Advancing Science Through Equitable Collaborations
At OpenBiome, scientific discovery and ethics go hand-in-hand. Our Global Microbiome Conservancy Program is committed to fostering equitable partnerships that increase representation in microbiome sampling and scientific leadership; grow local research capacity; and share benefits with participating communities that donate samples. To help achieve these objectives, we are advised by our Advisory Board of microbiome scientists and bioethicists.
Photo Credit: GMbC co-founder Mathilde Poyet processing stool samples in Tanzania ©Global Microbiome Conservancy / Photo by C. Corzett
Science and Ethics Advisory Board of the Global Microbiome Conservancy Program (GMbC) at OpenBiome
Advisory Board members have a clear track record of leadership in:
- Microbiology and computational science
- Bioethics, especially with regards to biobanking and working with underserved communities
- Conducting international research in the context of the Convention on Biological Diversity and Nagoya Protocol
- Developing research capacity in low- and middle-income countries and/or among indigenous and/or underserved communities
- Implementation of benefit-sharing models with indigenous and/or underserved communities
Mathieu Groussin, PhD
Co-founder – Nominated as inaugural Co-Chair
Professor Groussin co-founded the GMbC during his postdoctoral studies at MIT. He is a computational biologist who uses evolutionary, ecological and genomic approaches to understand the role microbes play in human life and evolution. He applies his scientific background to address issues in diverse areas, including education, biodiversity conservation, public policy, and and human rights. Dr. Groussin is an Associate Professor at the University Hospital Schleswig-Holstein, in the Medical Faculty of Kiel University.
Dibesh Karmacharya, PhD
Dr. Karmacharya founded and serves as executive director of the Center for Molecular Dynamics Nepal (CMDN), a genetics and clinical epidemiology research center in Kathmandu, Nepal. Dr. Karmacharya’s research interests center on conservation genetics and One Health research, with particular focus on microbiome genetics, disease dynamics, vaccine research and development, and genomics. Dr. Karmacharya also founded Intrepid Nepal, a molecular diagnostics company, Intrepid Cancer Diagnostics, and BIOVAC Nepal, a vaccine research, development and manufacturing company.
Conniel Malek, JD
Conniel Malek is the founding Executive Director of the True Costs Initiative (TCI), a non-profit organization operating at the intersection of business and human rights. TCI is dedicated to increasing corporate accountability and strengthening legal systems in the Global South. Ms. Malek is a proud daughter of the Caribbean and is particularly committed to advocating for the rights of people in oft overlooked parts of the globe as they pertain to climate justice and technical expertise. Under her vision and leadership, TCI became one of the founding members of Funders Organized for Rights in the Global Economy (FORGE). Currently, Ms. Malek serves on the Board of Directors for Center for International Environmental Law (CIEL), Environmental Defender Law Center (EDLC), and EDGE Funders Alliance. She was an Equity in Philanthropy Fellow with the Rockwood Leadership Institute and prior to TCI, Ms. Malek practiced corporate law for a decade.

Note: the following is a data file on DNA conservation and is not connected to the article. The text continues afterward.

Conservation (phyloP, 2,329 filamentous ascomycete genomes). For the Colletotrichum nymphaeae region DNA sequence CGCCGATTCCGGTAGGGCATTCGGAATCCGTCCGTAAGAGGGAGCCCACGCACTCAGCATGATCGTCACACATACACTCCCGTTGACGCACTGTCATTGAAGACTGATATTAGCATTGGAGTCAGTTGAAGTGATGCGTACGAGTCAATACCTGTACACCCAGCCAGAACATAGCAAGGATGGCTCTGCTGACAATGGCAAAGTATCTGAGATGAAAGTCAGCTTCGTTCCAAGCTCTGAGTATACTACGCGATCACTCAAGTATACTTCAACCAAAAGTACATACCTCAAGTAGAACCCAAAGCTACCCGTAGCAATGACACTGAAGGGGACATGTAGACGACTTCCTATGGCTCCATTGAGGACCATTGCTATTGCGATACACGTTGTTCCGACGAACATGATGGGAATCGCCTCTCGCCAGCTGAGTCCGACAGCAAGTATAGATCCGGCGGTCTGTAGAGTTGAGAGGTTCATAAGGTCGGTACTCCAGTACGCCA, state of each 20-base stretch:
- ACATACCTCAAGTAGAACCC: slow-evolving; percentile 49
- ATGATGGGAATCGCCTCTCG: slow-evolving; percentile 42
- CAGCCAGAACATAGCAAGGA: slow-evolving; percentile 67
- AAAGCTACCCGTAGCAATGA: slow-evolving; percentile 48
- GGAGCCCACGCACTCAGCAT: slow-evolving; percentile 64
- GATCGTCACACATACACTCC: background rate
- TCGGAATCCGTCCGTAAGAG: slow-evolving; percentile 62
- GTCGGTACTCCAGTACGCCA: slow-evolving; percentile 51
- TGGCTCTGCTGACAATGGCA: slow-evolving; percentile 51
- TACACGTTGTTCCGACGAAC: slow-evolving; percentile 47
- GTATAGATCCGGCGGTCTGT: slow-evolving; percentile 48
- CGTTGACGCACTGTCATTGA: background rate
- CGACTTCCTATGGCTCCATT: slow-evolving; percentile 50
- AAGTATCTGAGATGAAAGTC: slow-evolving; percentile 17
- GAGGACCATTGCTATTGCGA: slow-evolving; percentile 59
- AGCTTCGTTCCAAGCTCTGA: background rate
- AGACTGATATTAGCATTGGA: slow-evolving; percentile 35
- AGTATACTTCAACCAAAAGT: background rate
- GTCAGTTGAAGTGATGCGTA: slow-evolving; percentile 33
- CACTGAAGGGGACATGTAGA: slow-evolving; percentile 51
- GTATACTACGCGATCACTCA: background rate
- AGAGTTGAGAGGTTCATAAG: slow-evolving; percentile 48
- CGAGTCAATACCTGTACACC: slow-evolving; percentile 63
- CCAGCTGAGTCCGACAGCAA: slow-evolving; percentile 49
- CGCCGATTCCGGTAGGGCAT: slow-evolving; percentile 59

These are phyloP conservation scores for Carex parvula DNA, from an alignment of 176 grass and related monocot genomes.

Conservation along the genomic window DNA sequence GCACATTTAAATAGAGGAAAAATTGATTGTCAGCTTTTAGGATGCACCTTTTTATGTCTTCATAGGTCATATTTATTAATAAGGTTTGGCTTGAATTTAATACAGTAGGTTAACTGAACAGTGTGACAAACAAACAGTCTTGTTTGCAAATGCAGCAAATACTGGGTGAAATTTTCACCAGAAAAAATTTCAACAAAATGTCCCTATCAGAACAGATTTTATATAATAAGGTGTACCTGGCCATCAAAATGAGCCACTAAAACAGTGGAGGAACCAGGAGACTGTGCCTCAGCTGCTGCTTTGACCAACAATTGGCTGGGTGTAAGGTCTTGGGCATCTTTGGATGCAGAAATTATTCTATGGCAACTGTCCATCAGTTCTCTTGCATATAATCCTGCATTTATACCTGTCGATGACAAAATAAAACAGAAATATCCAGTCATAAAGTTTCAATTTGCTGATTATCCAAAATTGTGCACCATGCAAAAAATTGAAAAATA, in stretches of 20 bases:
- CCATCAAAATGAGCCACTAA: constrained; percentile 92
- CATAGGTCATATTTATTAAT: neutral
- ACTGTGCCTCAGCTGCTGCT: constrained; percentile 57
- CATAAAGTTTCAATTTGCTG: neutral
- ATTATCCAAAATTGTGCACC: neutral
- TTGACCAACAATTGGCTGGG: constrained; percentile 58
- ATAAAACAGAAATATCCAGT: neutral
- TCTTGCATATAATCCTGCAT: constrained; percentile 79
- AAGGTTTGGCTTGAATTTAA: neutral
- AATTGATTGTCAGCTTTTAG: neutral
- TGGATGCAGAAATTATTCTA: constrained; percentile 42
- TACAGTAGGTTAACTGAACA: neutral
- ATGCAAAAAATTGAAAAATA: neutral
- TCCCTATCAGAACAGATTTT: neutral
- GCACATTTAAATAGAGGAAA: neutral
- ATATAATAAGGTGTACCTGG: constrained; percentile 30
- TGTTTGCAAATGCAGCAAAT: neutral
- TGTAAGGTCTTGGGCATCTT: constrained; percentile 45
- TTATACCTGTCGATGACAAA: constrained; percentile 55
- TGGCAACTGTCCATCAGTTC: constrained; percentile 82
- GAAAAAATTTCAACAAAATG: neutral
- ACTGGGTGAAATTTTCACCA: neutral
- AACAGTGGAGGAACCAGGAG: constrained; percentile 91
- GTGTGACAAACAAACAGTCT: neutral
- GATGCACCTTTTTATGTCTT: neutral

Mathilde Poyet, PhD
Co-founder – Nominated as inaugural Co-Chair
Professor Poyet is a GMbC co-founder and leader in anaerobic bacterial biobanking. An ecologist by training, Dr. Poyet’s research focuses on microbiology and evolution, with a particular interest in understanding how microbiomes impact human health, and in conserving this vital biodiversity. During her postdoctoral studies at MIT, she developed advanced methodologies for culturing, isolating, and investigating human-associated bacteria. Dr. Poyet is an Associate Professor at the University Hospital Schleswig-Holstein, in the Medical Faculty of Kiel University.
Amber Scholz, PhD
Dr. Scholz is the Scientific Deputy to the Director at the Leibniz Institute DSMZ (Deutsche Sammlung von Mikroorganismen und Zellkulturen – a.k.a., the German Collection of Microorganisms and Cell Cultures). The DSMZ is the world’s most diverse bioresource collection, housing roughly 75,000 bacteria, archaea, fungi, human and animal cells, viruses, and plasmids. Together with ATCC (the American Type Culture Collection), the DSMZ is one of the most commonly used sources of microbes for researchers. In her role as the Scientific Deputy to the Director at the DSMZ, Dr. Scholz is deeply involved in Science Policy, and understands how international treaties such as the Nagoya Protocol intersect with the acquisition and sharing of biospecimens at a large, non-profit biorepository. She has published extensively on the issues of data access, equity, and benefit sharing in the context of the Convention on Biological Diversity, and specifically on the impact of the Nagoya Protocol on microbiological research.
Ramnik Xavier, MD
Dr. Xavier is a core institute member of the Broad Institute of MIT and Harvard, where he directs the Klarman Cell Observatory and Broad Immunology Program and co-directs the Broad’s Infectious Disease and Microbiome Program. He is the Kurt J. Isselbacher Professor of Medicine at Harvard Medical School; director of the Center for Computational and Integrative Biology and professor in the Department of Molecular Biology at Massachusetts General Hospital (MGH); and co-director of the Center for Microbiome Informatics and Therapeutics at MIT. Dr. Xavier served as chief of gastroenterology at MGH for nine years and is currently director of the NIH-funded Center for the Study of Inflammatory Bowel Disease. Dr. Xavier is one of the most highly cited life-sciences researchers in the world, with almost 100,000 citations.